A commenter on another site pointed to this Hudson GRL 2011, which attempted to answer this very question with better science by including changes in cloud cover and the seasonal variation of solar radiation.
He concludes that the increase in forcing due to Arctic sea ice over the period 1979-2007 is about 0.1 W/m2. (My estimate was 0.12 W/m2, which was closer than it deserved to be.)
By comparison, manmade CO2 forcing is now about 1.8 W/m2, and the forcing from all manmade GHGs is about 2.8 W/m2.
(Incidentally, that means, if you lump all GHGs into a CO2-only picture, the effective atmospheric CO2 level is about 470 ppm, as of 2010.)
"...a complete removal of Arctic sea ice results in a forcing of about 0.7 W m−2, while a more realistic ice-free-summer scenario (no ice for one month, decreased ice at all other times of the year) results in a forcing of about 0.3 W m−2, similar to present-day anthropogenic forcing caused by halocarbons. The potential for changes in cloud cover as a result of the changes in sea ice makes the evaluation of the actual forcing that may be realized quite uncertain, since such changes could overwhelm the forcing caused by the sea-ice loss itself, if the cloudiness increases in the summertime.Marc Morano and Steve Goddard are desperately trying to distract attention by highlighting the gain in Antarctic sea ice. The problem, of course, is that the Arctic is melting much faster than the Antarctic is gaining ice: -54 Kkm2/yr compared to +14 Kkm2/yr, since the beginning of satellite records.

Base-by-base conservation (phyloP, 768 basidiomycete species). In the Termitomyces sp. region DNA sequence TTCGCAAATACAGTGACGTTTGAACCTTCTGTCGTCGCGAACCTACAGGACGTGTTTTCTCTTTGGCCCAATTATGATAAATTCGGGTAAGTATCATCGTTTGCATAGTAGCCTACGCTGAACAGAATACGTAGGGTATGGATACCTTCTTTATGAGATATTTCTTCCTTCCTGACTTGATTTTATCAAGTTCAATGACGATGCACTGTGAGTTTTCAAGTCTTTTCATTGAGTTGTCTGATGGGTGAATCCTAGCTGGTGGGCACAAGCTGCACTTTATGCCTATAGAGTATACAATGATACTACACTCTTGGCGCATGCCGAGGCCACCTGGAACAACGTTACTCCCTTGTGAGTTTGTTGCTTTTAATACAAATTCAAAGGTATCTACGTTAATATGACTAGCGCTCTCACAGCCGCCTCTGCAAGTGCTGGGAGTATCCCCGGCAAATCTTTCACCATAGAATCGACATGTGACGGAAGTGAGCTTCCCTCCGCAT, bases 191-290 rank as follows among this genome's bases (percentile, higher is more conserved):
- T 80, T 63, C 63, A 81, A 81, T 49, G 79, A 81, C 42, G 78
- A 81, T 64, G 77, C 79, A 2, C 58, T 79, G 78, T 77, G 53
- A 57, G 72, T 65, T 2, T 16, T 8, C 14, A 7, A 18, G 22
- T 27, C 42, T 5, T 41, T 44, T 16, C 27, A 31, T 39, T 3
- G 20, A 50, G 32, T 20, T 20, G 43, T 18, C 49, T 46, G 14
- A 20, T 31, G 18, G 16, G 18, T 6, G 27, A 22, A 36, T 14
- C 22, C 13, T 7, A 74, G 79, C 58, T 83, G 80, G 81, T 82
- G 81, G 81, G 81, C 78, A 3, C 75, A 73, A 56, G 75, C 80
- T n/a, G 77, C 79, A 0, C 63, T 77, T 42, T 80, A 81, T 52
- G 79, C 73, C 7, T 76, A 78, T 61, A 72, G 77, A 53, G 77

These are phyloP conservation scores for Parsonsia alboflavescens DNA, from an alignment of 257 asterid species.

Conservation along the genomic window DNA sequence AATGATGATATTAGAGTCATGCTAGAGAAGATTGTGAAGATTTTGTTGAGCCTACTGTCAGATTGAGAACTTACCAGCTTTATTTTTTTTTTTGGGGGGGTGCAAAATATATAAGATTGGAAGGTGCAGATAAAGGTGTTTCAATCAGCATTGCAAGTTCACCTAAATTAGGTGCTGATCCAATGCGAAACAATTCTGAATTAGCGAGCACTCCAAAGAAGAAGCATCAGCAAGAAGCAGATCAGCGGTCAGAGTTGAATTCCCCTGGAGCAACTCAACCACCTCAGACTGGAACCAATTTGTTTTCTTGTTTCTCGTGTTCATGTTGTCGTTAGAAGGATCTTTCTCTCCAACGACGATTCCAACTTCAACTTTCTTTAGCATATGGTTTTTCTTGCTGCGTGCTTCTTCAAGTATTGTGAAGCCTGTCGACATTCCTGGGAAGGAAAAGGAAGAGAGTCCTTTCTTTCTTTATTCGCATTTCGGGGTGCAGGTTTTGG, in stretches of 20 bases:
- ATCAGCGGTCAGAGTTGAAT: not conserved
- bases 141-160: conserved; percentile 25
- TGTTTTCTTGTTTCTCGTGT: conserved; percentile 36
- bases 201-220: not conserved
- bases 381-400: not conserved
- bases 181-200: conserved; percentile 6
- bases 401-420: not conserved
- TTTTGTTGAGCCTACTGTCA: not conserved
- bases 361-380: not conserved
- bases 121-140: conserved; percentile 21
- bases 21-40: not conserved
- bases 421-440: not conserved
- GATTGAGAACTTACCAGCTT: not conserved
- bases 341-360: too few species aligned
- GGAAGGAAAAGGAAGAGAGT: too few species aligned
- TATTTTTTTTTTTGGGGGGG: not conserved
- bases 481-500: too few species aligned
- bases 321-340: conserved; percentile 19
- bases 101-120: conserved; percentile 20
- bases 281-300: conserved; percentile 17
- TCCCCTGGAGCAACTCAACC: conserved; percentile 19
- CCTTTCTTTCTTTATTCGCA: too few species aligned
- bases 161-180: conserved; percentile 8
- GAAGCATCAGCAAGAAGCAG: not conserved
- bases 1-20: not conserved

Added: Then there is the fact that Arctic sea ice tends to be thicker than Antarctic sea ice: about 2-3 meters versus 1-2 meters, says the NSIDC. So a loss of a square meter of Arctic sea ice is a larger volume loss than is the volume gain of an Antarctic square meter of sea ice.